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Closures, containers focal point of IVIF 2010

October 5, 2009  By Fruit & Vegetable

Oct. 5, 2009 – In 2010 the New Stuttgart Trade Fair Centre next door to Stuttgart Airport will play host for the first time to INTERVITIS INTERFRUCTA, the world’s leading trade fair.

Oct. 5, 2009 – In 2010 the New Stuttgart Trade Fair Centre next door to Stuttgart Airport will play host for the first time to INTERVITIS INTERFRUCTA, the world’s leading trade fair.

There are already indications that the latest trends in closures and packaging will be the focal points of the trade fair and the special accompanying program. What innovations can visitors expect to see between the 24 and 28 of March, 2010?
“The perfect closure does not exist”, says Dr. Rainer Jung from the Geisenheim Research Centre.


He and his colleagues have intensively examined the subject of closures over the last few years. Their research was triggered by serious problems with corks, which primarily had a negative sensory effect in filigree German white wines, whereas the problems with cork taint caused by TCA (2,4,6-trichloroanisole) were perhaps less conspicuous elsewhere. A large number of German winegrowers, who felt they were at the mercy of cork firms, became annoyed with the changes in the taste of wine and began looking for alternatives.
Plastic corks initially enjoyed success and now have a considerable market share. However, there is also strong demand at present for screw-type caps, especially the so-called BVS variants with an integrated cap.

“High-quality BVS screw-type caps with multi-coloured print variants are clearly in vogue”, say Peter and Joachim Reis from Reis Flaschengroßhandel GmbH, which will present its new product range at IVIF 2010.

The trade fair will naturally be influenced by the fact that demand has also recently been seen for BVS bottles for sparkling wine. There has been a fair amount of activity on the closures market, meaning a whole range of innovations can be expected at IVIF 2010.
Due to the increasing demand for alternatives to natural cork, cork manufacturers are now acting for the most part as suppliers of complete closure solutions.

“Nowadays, bottling companies have a large selection of properly functioning closures”, says Dr. Jung.

Suppliers attach great importance to a wide range of products. However, natural cork has once again acquired a good reputation, due to enormous investments in cork production. Practically every company uses a special selection process, washing process or cleaning process. Amorin, the market leader from Portugal, uses ROSA for example. This is a steam distillation process that, according to the company, is capable of extracting TCA from the cork material.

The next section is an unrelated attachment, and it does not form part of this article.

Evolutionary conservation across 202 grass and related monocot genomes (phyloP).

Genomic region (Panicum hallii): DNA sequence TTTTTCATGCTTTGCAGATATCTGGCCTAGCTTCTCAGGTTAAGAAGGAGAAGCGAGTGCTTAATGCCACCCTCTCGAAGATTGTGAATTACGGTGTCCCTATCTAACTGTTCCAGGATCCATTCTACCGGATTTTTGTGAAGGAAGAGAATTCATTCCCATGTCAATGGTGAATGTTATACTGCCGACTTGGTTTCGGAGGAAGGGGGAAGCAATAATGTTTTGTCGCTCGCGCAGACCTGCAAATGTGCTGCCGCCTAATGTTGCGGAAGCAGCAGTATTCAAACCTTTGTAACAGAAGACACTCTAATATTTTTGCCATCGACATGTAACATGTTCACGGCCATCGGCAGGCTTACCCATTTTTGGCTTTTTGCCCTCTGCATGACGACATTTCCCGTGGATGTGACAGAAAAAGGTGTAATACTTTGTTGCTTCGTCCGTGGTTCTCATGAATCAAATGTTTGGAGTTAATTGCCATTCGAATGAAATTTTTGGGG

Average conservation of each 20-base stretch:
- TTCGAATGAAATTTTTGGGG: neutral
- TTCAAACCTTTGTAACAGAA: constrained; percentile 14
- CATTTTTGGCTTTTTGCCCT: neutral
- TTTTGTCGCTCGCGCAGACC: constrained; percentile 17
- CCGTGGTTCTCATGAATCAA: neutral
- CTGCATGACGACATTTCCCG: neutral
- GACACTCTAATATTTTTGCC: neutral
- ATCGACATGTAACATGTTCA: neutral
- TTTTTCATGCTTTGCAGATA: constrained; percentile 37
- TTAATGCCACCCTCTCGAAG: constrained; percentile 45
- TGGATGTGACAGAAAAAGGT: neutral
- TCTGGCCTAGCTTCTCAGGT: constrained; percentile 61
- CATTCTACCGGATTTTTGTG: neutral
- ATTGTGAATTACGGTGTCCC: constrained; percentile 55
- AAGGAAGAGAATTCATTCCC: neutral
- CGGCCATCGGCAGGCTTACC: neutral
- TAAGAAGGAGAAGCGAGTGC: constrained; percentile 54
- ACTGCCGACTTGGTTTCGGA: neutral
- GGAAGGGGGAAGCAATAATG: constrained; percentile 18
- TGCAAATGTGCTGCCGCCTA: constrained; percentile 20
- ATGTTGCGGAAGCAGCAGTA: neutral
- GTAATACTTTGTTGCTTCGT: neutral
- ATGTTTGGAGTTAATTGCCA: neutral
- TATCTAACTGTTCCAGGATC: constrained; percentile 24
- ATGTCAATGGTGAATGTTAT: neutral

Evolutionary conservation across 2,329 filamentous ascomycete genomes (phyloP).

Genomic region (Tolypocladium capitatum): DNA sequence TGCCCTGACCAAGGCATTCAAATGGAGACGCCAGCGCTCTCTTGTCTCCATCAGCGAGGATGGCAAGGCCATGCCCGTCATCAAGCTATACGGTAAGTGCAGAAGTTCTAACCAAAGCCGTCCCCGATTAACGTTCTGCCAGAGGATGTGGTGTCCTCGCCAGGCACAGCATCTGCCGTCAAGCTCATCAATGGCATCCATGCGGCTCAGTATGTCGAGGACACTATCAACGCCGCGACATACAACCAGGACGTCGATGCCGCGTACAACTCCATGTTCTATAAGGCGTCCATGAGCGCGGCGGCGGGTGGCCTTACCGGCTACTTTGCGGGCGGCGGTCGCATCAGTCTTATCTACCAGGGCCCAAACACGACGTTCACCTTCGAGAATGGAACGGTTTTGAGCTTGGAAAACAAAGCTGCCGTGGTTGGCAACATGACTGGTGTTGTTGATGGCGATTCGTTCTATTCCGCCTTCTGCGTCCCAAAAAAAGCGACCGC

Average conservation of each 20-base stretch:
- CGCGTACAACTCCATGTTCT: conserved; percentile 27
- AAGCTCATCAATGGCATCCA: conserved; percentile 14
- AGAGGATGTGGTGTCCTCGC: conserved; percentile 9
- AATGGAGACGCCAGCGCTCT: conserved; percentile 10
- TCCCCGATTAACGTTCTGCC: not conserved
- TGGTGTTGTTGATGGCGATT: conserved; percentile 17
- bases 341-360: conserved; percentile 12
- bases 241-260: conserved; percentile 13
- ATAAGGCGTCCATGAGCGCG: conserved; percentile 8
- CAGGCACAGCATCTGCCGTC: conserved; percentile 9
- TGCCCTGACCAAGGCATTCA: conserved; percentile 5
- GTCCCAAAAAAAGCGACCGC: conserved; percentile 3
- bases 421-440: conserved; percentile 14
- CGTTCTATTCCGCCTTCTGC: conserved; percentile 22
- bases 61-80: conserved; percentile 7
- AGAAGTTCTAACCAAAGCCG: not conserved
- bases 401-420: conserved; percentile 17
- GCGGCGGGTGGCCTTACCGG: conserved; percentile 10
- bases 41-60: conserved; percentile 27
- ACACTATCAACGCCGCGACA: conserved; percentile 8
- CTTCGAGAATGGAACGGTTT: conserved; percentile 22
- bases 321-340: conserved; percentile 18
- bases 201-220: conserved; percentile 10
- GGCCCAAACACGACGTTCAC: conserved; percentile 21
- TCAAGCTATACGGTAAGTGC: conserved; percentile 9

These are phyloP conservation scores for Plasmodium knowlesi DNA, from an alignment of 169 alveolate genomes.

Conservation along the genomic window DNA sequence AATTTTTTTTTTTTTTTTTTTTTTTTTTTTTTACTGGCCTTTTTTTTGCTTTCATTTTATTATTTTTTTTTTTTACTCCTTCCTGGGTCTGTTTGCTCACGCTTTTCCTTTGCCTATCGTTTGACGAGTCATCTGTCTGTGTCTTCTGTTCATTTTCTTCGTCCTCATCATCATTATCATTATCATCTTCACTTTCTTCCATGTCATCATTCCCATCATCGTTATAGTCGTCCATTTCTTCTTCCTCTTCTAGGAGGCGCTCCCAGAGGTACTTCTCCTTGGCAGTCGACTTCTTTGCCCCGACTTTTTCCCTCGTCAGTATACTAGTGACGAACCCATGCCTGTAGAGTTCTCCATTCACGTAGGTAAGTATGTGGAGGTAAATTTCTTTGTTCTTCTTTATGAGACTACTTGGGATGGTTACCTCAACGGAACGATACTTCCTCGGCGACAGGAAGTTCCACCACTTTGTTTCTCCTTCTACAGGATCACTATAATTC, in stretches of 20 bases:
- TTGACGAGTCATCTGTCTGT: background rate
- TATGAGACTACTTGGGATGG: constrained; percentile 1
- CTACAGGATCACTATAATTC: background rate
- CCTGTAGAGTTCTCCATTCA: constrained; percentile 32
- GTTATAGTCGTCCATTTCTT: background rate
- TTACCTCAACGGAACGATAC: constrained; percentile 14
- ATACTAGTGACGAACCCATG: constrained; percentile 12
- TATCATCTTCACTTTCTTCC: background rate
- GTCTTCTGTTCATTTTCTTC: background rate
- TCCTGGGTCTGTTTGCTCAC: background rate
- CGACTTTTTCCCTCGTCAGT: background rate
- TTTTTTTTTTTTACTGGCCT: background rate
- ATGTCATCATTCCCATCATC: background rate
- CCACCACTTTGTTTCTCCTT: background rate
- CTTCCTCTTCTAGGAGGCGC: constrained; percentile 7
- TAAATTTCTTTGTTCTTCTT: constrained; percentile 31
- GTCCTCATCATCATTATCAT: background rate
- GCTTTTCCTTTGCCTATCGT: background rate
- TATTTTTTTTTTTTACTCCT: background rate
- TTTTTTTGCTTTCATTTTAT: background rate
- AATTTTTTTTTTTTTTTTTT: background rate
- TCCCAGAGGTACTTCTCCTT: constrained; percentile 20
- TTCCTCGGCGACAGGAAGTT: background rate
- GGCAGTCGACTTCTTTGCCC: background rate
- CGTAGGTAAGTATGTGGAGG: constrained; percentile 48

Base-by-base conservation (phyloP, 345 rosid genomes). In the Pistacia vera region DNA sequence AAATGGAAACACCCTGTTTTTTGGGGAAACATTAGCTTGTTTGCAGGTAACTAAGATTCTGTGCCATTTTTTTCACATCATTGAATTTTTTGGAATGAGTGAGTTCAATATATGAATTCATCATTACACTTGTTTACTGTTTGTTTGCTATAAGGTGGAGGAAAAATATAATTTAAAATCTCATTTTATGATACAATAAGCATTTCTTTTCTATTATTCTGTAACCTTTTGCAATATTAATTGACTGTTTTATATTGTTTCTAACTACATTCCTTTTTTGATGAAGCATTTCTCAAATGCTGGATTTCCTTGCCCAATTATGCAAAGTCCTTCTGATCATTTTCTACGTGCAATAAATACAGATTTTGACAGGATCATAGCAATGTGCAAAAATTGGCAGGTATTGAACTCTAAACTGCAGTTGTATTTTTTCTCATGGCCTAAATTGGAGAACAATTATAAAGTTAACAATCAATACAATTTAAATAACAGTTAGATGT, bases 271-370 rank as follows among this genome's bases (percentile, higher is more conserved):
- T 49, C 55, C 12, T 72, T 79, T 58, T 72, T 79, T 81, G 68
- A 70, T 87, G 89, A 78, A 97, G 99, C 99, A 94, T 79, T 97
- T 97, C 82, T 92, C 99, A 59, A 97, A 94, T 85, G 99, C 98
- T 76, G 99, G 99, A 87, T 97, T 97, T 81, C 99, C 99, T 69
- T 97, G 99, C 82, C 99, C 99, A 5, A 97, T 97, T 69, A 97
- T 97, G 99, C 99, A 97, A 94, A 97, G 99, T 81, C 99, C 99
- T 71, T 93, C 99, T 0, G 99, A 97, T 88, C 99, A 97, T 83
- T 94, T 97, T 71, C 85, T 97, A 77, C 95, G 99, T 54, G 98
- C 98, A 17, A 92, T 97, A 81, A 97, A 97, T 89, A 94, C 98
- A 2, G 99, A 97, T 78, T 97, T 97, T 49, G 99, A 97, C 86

“We are planning to extend this process to all our natural cork batches by the end of 2009. We will present the new industry standard based on this process at INTERVITIS INTERFRUCTA 2010”, said Gert Reis, managing director of Amorim Deutschland.
What innovations can be expected in the area of containers? German bottling companies are still primarily using glass bottles. However, the current difficult supply situation on the glass bottle market, high prices, more design options for alternative containers and environmental considerations mean that companies are now increasingly moving towards alternative packaging systems. Bag-in-box containers (BiB), which have long been the preferred system for milk or juices, are now also a topic of discussion in the wine industry and will undoubtedly become the focus of even more attention during IVIF 2010. Cardboard packaging and BiB containers are already very important on the Scandinavian market and a similar development is expected on other markets in future.
Wine in cans or aluminium bottles is also being discussed. Market insiders regard PET bottles in particular as another interesting alternative. PET wine bottles are currently enjoying great success in the U.S. and Canada. It is quite conceivable that interest in PET wine bottles will continue to grow and become very strong in other parts of the world. It can therefore be expected that PET containers for wine will be one of the main points of discussion during INTERVITIS INTERFRUCTA 2010. Heinrich Gültig Korkwarenfabrikation will be presenting a long, screw-type cap for PET bottles at the trade fair.
The Geisenheim Research Centre not only conducts research into closures, it is also looking more closely at new container variants. According to Dr. Jung, both the BiB solution and the PET solution “are generally suitable for holding wine.” Although the tests are still ongoing, it is already clear that bag-in-box packaging is well suited as a partial package.

“Even with opened containers, the quality of the wine is retained over a longer period of time”, said Dr. Jung.

Due to the possible packaging size of over 10 litres, this is not only an interesting aspect for private consumers, but also in particular for restaurant owners.
The robust KEG barrel is also being increasingly well received by restaurant owners. Development is also continuing in this respect: as an alternative to the returnable solution, Schäfer Werke will exhibit a 30-litre disposable variant made of steel at IVIF 2010. “In terms of its cost-effectiveness, handling and environmental friendliness, the disposable KEG is an attractive alternative to plastic solutions or returnable KEGs, especially when it has to be transported over long distances or in the case of wine exports”, said Sebastian Hilpisch, also with a eye on the carbon footprint: “The longer the journey, the better the total CO2 balance of every individual KEG. Less water is also used because there is no need to clean the KEG.”

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